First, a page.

Friday, November 30, 2012
Shameless, I know. Stolen from the creed that attention trumps all. Borrowed but not adherent to the name of a trilogy of novels that are currently popular. And, for all who might not be in the know", I'm confident you'll be Googling in the next 10 minutes…
But give me that long to make my case. In full disclosure, I have not read these books myself. And, from my limed knowledge, the topic of this essay is as far apart from the topic of the novels as is possible. Yet the distinction in title and meaning is all too real: Giving is the topic of this missive as it is always the theme for the season.
Toys for toddlers; food for the hungry; blankets for those who are cold. Wonderful giving that is encouraged and characterized by our natural and instinctive charitable impulse and responsiveness.
There are those who suggest that it is also characterized by guilt; critics who proffer that increased giving during this time is self-centered and contrived. That both our impulse to give and our gifts are more a balm to guilty consciences about personal consumption than a desire to help others. That our receptivity to appeals during the holidays "count less".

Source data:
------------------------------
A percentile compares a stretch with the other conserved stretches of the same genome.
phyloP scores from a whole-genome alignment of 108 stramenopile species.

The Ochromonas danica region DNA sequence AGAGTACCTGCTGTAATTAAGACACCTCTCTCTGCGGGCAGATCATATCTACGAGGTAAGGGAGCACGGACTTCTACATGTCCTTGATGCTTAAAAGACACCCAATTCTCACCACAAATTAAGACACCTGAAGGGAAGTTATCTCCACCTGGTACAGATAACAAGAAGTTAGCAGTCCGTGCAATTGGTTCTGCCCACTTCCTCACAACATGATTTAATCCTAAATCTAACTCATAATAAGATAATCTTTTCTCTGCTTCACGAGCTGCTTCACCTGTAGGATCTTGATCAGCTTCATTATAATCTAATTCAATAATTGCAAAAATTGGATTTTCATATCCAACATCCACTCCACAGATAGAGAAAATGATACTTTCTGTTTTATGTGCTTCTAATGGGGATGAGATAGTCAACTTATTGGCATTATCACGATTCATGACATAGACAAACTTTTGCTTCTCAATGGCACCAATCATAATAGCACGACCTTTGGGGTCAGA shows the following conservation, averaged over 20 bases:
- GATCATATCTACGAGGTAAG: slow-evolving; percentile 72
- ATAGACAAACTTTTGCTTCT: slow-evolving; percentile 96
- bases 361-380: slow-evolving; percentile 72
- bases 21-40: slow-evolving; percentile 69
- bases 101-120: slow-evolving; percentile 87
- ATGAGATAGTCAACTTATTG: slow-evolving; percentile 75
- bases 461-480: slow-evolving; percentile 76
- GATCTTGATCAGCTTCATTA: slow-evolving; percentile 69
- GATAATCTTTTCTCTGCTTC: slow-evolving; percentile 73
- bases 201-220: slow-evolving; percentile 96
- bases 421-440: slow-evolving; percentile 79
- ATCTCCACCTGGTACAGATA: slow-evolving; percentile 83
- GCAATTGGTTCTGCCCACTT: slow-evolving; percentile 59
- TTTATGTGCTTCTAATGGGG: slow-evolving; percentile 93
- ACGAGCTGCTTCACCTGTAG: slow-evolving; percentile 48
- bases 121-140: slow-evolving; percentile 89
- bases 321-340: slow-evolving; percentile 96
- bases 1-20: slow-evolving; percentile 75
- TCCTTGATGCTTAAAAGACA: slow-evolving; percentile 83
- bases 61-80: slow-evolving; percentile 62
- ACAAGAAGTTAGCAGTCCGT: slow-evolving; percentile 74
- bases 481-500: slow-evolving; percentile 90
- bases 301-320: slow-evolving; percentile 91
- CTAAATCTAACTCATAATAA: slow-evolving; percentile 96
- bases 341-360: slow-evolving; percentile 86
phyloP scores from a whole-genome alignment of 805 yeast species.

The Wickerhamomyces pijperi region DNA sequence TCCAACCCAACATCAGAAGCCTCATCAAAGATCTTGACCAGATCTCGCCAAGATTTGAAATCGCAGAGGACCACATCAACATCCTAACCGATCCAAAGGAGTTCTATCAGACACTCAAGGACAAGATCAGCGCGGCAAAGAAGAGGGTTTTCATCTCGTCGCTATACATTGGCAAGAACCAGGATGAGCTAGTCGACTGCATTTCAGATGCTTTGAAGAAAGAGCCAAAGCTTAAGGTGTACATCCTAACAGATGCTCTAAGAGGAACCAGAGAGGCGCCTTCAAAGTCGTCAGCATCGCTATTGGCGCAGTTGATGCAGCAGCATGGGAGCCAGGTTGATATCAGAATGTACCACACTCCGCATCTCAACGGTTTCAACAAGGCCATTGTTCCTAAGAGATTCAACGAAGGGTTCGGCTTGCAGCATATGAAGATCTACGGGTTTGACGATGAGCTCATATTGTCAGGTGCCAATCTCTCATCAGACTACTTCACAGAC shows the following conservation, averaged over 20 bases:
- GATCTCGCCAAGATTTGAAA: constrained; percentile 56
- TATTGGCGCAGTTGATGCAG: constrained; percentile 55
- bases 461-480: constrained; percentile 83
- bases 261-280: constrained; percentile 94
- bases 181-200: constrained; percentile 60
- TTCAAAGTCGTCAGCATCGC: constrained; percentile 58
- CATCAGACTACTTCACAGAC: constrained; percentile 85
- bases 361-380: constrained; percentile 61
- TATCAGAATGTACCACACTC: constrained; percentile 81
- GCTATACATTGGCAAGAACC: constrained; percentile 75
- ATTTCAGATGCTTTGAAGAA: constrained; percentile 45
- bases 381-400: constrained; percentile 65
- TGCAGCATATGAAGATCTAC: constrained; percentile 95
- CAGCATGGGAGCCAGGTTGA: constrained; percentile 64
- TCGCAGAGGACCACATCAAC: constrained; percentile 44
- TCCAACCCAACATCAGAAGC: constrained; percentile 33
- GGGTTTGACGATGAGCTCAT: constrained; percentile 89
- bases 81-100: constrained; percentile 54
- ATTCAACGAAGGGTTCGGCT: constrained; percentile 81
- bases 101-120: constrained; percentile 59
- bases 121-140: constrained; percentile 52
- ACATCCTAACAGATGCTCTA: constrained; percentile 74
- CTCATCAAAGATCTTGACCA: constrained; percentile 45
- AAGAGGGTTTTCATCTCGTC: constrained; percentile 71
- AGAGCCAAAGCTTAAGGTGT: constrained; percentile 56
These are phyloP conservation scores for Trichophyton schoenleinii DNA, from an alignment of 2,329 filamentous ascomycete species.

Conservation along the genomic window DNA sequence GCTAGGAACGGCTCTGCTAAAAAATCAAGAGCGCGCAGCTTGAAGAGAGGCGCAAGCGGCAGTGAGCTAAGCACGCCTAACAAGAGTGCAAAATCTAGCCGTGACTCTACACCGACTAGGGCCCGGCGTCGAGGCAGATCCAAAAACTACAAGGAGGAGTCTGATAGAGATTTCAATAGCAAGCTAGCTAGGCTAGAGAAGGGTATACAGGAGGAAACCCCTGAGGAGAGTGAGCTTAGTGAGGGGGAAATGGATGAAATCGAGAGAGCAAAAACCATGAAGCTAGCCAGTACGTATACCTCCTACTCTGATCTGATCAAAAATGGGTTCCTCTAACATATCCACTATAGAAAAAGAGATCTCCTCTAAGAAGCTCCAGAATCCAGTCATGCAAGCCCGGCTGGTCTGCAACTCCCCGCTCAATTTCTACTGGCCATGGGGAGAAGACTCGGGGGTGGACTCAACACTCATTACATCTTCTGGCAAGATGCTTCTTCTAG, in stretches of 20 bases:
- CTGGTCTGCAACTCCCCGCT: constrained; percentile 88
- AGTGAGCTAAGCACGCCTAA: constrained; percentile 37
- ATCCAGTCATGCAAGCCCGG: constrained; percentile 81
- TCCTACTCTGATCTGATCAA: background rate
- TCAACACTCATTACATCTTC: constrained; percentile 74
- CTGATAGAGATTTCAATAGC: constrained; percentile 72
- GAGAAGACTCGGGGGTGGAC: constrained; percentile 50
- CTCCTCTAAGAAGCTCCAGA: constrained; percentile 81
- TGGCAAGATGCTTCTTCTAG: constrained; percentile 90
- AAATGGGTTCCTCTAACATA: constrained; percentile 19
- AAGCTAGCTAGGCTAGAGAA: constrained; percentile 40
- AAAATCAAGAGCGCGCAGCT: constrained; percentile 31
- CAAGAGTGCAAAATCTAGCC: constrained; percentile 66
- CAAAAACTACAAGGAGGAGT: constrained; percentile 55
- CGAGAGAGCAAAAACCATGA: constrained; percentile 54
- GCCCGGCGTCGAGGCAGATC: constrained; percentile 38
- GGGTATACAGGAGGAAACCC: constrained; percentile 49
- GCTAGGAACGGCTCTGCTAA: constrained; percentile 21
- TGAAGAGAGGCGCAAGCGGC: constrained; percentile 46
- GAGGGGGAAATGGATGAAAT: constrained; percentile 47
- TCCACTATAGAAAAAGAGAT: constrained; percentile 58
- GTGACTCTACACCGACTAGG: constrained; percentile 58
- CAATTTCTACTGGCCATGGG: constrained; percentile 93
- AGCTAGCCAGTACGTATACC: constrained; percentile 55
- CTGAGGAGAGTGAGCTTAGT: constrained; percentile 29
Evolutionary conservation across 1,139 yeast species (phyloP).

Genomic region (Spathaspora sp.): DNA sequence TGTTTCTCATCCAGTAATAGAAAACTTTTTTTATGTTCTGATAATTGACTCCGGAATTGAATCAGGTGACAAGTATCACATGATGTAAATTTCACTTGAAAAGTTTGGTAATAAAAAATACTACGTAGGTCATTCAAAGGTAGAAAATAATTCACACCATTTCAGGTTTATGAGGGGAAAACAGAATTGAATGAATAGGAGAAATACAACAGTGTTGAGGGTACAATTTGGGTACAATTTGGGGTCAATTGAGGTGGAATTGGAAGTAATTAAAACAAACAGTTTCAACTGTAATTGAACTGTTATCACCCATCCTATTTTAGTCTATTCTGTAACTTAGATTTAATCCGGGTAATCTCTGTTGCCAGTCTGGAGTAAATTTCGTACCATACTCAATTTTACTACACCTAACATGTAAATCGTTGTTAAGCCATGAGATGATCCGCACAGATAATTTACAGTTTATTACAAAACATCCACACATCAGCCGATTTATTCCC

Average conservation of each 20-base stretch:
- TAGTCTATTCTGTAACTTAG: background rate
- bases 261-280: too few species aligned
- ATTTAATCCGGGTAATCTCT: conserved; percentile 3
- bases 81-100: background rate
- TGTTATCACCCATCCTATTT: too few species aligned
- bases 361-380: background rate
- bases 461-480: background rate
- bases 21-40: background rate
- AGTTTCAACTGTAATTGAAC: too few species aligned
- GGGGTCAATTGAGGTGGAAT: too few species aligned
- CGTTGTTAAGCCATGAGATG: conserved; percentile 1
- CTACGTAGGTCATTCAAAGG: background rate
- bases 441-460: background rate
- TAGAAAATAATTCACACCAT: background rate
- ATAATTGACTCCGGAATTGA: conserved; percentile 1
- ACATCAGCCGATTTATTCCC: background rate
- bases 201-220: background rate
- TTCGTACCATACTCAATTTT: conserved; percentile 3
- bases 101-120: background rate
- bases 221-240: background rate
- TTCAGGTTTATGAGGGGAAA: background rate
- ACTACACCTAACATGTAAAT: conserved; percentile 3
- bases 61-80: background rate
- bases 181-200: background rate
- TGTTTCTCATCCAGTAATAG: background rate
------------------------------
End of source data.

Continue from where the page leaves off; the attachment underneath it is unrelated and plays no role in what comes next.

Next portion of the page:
Don't buy it. Assistance between November and December is just as important as it is between January and October. And savvy nonprofits know this too. Just like shelters stock up on blankets in the fall and schools ramp up for summer programs in the spring, savvy nonprofit leaders understand and prepare for the market and make a big deal of holiday giving. And the smartest ones take the long view – and the accompanying responsibility – of being grateful for the now and diligently cultivating for the future.
As grownups, we know that people eat all year long. That kids need care. That the environment and politicians need to be monitored. But if it's cold, and dark, and we know folks are feeling even more alone and lacking, it's more than right to respond. It's essential. Because conscience is the impetus honed from our earliest years to be the motivator for good and healthy action.
It is a good act to balance for ourselves and our families the joy of receiving with the act of giving. There's much to celebrate and many reasons to give! At least fifty or so… J
Give, because giving
Most of all, give because giving is philanthropy in action…momentum that transforms each of us into instruments of change.
Through all the seasons.
Lesley Grady has spent 30 years working to develop and strengthen communities. In those years, her personal, professional and civic activities have allowed her to connect with diverse groups and perspectives to better understand how to create positive change and solutions to community needs.